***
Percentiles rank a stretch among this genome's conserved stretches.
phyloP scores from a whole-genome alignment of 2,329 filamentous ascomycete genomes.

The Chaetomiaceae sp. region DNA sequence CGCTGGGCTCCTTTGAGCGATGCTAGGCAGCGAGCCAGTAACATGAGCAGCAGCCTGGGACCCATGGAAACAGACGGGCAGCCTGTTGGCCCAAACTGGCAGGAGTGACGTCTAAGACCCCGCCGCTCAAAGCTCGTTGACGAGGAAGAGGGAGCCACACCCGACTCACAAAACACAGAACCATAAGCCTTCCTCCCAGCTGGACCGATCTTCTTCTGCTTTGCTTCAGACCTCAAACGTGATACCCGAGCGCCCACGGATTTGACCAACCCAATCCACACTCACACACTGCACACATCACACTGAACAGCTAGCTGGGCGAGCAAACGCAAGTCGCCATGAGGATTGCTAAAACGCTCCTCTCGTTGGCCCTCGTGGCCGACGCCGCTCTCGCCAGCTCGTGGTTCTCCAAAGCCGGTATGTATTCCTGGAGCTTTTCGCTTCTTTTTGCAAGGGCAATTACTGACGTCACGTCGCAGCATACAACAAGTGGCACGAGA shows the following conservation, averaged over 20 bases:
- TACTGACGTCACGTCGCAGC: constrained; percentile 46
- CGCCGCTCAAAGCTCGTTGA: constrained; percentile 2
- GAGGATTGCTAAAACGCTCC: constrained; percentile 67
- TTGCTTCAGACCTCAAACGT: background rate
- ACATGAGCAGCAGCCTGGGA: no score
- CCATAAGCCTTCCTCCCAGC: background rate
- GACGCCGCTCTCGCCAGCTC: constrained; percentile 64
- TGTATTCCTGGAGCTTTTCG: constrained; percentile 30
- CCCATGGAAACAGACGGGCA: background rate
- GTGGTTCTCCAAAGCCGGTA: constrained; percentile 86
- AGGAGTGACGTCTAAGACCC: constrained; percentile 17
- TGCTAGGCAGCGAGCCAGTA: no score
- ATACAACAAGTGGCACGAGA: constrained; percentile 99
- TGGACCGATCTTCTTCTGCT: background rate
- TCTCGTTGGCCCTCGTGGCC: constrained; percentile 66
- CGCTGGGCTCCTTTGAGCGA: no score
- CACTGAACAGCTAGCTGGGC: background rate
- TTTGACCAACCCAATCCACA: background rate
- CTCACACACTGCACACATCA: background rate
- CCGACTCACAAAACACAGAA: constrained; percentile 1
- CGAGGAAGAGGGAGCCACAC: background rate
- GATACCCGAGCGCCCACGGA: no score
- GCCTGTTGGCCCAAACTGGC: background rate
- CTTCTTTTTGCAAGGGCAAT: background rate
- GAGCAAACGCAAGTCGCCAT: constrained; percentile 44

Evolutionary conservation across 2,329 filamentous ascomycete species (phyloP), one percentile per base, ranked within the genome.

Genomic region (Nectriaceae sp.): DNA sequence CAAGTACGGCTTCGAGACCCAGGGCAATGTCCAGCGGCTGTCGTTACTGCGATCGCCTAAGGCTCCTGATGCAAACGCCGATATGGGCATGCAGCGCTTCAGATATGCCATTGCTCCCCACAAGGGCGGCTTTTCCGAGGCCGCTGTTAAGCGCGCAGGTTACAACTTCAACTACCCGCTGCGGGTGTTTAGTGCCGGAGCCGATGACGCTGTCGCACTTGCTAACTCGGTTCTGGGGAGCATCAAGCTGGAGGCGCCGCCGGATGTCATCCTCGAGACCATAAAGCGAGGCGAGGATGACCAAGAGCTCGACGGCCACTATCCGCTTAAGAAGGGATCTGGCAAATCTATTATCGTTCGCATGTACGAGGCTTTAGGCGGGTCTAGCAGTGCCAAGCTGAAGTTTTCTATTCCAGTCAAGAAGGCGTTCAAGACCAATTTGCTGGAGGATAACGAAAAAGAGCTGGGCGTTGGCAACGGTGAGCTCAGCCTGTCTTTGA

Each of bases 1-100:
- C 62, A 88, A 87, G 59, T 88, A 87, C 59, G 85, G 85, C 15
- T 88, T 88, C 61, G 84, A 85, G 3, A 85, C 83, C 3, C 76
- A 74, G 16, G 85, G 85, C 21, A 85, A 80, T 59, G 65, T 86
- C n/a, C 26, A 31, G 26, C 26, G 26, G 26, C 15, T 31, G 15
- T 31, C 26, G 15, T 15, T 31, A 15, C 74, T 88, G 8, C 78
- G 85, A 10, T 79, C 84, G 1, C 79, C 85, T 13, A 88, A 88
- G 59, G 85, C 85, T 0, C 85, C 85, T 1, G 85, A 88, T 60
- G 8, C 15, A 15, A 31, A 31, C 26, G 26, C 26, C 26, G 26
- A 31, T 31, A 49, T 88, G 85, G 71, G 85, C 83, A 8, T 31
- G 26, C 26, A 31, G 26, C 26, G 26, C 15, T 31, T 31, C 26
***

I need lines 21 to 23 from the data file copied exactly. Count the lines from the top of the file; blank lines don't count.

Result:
- TTTGACCAACCCAATCCACA: background rate
- CTCACACACTGCACACATCA: background rate
- CCGACTCACAAAACACAGAA: constrained; percentile 1